A researcher is discovering that the North American drought has caused dramatic changes in native fish communities.

Study shows how young genes become essential for life
Researchers from UConn and other institutions in the US and abroad have shown how a relatively young gene can acquire a new function and become essential to an organism's life.

Jaguar Land Rover and EPSRC announce £10 million virtual engineering research program
Jaguar Land Rover will lead a five year research program with the Engineering and Physical Sciences Research Council and four leading UK universities.

NSF-supported Antarctic science documentary is also a teaching tool for aspiring film students
An unusual Rutgers University program that involves undergraduates in making documentary films about science has released a three-minute trailer for a project that was filmed in the ice and beneath the frigid waters of the Antarctic Peninsula.

CLEO: 2013 press luncheon spotlights new techniques in optofluidics, temporal cloaking, cryolasers
CLEO: 2013, the Conference on Lasers and Electro Optics, brings together the world's foremost scientists and engineers working in the field of laser science.

Fires in northern Saskatchewan
NASA's Aqua satellite collected this natural-color image with the Moderate Resolution Imaging Spectroradiometer, MODIS, instrument on June 5, 2013.

Bone tumor in 120,000-year-old Neandertal discovered
The first-known definitive case of a benign bone tumor has been discovered in the rib of a young Neandertal who lived about 120,000 years ago in what is now present-day Croatia.

Biomarker identification may lead to new noninvasive test for colorectal cancer detection
The average five-year survival for colorectal cancer is less than 10 percent if metastasis occurs, but can reach 90 percent if detected early.

Clinical sequencing technology identifies new targets in diverse cancers
Novel abnormalities in the FGFR gene, called FGFR fusions, were identified in a spectrum of cancers, and preliminary results with cancer cells harboring FGFR fusions suggested that some patients with these cancers may benefit from treatment with FGFR inhibitor drugs, according to data published in Cancer Discovery, a journal of the American Association for Cancer Research.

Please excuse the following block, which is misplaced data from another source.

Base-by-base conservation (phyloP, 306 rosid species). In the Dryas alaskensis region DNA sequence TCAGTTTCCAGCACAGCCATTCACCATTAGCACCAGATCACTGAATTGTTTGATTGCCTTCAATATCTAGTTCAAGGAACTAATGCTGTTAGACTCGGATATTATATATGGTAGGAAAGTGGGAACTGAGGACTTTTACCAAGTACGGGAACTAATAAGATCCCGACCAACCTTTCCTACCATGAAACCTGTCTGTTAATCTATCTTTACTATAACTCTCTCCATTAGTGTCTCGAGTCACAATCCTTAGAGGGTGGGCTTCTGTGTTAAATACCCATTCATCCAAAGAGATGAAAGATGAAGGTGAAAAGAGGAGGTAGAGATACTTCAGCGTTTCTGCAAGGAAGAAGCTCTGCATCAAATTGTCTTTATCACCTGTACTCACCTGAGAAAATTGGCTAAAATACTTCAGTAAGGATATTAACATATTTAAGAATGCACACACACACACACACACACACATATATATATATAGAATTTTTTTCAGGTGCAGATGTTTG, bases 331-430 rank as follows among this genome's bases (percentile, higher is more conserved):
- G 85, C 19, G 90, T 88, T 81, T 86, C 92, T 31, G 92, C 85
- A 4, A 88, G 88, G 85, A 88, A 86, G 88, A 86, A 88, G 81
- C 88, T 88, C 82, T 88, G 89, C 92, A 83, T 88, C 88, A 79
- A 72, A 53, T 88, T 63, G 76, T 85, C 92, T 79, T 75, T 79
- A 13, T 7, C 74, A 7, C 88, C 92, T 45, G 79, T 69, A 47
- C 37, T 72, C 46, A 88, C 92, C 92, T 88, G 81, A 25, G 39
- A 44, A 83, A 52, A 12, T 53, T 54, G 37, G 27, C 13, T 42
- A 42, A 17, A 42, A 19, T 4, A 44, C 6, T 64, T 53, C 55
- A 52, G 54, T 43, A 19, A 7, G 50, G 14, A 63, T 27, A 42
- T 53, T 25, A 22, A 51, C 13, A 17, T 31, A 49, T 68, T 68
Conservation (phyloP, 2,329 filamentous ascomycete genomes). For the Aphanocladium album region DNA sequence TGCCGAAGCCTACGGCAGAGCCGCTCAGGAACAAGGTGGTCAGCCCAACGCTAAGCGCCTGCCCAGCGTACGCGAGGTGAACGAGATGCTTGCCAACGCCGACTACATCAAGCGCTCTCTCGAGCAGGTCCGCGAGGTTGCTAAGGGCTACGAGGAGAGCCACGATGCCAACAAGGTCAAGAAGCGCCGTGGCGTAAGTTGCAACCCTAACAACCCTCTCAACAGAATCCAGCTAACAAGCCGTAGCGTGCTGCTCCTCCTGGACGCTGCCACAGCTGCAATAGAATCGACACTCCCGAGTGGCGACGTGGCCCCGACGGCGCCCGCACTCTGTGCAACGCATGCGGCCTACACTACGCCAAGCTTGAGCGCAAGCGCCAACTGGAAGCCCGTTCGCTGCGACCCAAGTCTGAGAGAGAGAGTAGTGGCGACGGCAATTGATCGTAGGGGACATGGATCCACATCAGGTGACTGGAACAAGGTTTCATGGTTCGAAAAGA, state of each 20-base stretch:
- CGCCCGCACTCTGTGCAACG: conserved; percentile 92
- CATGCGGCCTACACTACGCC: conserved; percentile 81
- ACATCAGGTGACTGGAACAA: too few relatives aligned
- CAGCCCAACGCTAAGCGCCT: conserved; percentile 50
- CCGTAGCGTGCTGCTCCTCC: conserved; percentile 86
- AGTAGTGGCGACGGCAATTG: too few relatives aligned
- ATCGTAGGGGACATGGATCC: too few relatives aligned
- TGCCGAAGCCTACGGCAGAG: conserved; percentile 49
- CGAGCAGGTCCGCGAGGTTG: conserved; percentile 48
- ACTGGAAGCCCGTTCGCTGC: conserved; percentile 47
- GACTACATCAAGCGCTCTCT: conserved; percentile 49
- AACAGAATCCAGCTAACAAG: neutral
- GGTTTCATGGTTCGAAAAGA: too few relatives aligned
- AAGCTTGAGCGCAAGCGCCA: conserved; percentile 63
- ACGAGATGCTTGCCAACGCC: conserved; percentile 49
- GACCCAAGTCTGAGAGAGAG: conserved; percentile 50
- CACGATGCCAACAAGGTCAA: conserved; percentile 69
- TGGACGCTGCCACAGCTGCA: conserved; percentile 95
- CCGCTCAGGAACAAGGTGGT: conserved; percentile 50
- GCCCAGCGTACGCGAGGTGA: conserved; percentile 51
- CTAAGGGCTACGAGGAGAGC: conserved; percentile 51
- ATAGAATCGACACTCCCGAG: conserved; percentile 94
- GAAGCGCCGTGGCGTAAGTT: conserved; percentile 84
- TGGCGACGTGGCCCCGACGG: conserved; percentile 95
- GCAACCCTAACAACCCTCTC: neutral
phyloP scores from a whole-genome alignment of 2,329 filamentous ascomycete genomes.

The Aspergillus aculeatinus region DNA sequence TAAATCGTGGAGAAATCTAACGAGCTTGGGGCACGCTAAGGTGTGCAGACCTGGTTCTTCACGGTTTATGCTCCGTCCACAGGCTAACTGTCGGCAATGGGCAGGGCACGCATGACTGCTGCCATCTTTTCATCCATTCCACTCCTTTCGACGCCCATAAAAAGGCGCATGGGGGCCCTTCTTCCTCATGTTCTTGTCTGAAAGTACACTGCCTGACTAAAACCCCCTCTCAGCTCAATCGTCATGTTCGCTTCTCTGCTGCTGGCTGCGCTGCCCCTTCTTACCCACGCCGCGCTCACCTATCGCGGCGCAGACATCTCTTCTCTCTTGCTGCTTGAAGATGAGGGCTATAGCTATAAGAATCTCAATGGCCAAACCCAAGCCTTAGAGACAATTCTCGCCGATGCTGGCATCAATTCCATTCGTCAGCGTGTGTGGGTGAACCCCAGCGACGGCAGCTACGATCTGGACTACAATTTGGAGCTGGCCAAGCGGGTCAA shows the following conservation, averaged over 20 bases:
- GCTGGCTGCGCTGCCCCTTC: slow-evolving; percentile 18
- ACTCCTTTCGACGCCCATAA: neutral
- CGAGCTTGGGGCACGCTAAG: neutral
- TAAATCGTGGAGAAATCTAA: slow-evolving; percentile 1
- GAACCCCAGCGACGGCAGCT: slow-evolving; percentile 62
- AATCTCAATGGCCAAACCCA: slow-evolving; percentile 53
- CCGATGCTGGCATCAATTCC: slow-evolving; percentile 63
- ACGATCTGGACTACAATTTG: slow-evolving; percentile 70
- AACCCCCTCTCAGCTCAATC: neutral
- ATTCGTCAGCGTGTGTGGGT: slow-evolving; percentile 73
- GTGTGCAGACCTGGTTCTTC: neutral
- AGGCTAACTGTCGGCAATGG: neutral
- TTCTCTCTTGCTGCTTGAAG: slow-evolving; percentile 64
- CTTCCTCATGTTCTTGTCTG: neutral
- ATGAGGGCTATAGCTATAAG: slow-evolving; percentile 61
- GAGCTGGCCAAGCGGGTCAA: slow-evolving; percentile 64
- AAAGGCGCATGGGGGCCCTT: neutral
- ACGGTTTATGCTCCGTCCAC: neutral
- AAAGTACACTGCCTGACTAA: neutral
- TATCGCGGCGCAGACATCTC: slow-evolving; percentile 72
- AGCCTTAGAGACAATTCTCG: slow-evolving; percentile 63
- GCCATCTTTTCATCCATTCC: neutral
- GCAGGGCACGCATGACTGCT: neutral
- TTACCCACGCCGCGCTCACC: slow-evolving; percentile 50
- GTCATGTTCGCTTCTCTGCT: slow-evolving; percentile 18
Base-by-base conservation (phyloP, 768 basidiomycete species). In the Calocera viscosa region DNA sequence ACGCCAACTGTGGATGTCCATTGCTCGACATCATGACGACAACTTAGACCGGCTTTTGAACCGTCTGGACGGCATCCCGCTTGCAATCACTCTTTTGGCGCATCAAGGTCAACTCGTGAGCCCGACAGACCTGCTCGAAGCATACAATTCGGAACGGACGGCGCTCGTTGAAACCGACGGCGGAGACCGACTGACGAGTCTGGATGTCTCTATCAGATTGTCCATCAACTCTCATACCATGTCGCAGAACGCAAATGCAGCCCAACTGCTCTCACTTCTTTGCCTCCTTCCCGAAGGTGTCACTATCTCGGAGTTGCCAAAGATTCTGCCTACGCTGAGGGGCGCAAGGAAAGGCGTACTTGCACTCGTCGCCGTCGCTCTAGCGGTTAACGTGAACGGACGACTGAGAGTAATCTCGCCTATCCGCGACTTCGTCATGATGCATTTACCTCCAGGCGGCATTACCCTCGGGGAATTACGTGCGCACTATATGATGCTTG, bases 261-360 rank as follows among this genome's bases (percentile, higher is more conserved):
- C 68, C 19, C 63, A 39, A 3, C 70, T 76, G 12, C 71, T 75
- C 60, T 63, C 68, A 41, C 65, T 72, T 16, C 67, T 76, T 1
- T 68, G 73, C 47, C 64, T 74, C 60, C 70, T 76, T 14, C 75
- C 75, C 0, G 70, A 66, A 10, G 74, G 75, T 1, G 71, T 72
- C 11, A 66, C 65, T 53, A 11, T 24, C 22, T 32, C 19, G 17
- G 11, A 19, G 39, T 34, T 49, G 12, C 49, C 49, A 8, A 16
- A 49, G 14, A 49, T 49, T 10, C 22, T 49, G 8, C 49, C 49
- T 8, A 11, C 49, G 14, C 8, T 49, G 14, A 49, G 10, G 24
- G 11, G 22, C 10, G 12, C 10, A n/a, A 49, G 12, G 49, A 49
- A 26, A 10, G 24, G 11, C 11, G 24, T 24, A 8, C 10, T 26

Vegetable oil IS good for you, MU researcher says
Since the 1970s, researchers have known that lineolic acid (LA) helps reduce blood cholesterol levels, and for decades, scientists have known that consuming LA can help lower the risk of heart disease.

Study shows medical devices complicate complex conditions in kids
As modern medical advances help more children with complex conditions live longer, a new study shows a significant number suffer from complications caused by medical devices that are also necessary for their survival.

Research on geological storage of CO2 to reduce greenhouse gas emissions
£3.27 million has been awarded by the Engineering and Physical Sciences Research Council, as part of the Research Councils UK Energy programme, to four research projects to study the geological viability and safety of storing CO2 underground in depleted North Sea oil and gas fields or saline aquifers.

Method developed for adding omega-3 fatty acids to foods
The omega-3 fatty acids contained in fatty salt-water fish are an important component of a healthy diet in humans.

Second annual Brain Tumor Biotech Summit 2013 at Weill Cornell
The nation's leading brain tumor and biotech industry experts again joined forces Friday, June 7, in a bid to accelerate more effective treatments for brain tumors and promote funding for the latest emerging therapies, as the Weill Cornell Brain and Spine Center and Voices Against Brain Cancer hosted its second annual Brain Tumor Biotech Summit.